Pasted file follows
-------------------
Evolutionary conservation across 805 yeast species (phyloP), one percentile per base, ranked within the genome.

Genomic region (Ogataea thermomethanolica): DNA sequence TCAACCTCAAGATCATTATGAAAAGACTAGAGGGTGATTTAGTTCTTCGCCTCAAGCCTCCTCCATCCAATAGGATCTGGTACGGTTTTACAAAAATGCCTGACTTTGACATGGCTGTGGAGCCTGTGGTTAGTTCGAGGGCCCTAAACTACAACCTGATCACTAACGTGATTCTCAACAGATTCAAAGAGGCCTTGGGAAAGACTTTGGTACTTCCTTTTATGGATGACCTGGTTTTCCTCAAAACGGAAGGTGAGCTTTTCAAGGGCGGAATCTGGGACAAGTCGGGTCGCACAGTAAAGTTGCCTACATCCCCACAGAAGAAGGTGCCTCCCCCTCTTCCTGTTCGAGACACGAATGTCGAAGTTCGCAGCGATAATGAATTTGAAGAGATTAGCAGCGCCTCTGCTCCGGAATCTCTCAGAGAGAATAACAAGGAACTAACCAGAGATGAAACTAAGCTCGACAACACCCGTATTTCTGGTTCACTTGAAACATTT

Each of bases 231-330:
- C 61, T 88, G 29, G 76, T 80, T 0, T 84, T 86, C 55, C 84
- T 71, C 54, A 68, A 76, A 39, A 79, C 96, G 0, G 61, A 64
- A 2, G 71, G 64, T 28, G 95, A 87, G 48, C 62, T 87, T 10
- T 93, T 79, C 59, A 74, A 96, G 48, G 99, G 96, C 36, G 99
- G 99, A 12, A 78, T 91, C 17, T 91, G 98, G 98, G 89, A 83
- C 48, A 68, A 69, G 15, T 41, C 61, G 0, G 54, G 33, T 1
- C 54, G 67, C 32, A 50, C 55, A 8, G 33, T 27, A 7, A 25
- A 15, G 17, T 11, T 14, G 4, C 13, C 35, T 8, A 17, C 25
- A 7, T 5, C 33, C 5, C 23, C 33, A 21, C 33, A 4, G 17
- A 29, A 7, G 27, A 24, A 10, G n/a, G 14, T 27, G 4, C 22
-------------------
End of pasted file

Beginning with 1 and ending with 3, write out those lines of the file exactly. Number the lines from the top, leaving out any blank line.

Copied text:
Evolutionary conservation across 805 yeast species (phyloP), one percentile per base, ranked within the genome.

Genomic region (Ogataea thermomethanolica): DNA sequence TCAACCTCAAGATCATTATGAAAAGACTAGAGGGTGATTTAGTTCTTCGCCTCAAGCCTCCTCCATCCAATAGGATCTGGTACGGTTTTACAAAAATGCCTGACTTTGACATGGCTGTGGAGCCTGTGGTTAGTTCGAGGGCCCTAAACTACAACCTGATCACTAACGTGATTCTCAACAGATTCAAAGAGGCCTTGGGAAAGACTTTGGTACTTCCTTTTATGGATGACCTGGTTTTCCTCAAAACGGAAGGTGAGCTTTTCAAGGGCGGAATCTGGGACAAGTCGGGTCGCACAGTAAAGTTGCCTACATCCCCACAGAAGAAGGTGCCTCCCCCTCTTCCTGTTCGAGACACGAATGTCGAAGTTCGCAGCGATAATGAATTTGAAGAGATTAGCAGCGCCTCTGCTCCGGAATCTCTCAGAGAGAATAACAAGGAACTAACCAGAGATGAAACTAAGCTCGACAACACCCGTATTTCTGGTTCACTTGAAACATTT

Each of bases 231-330: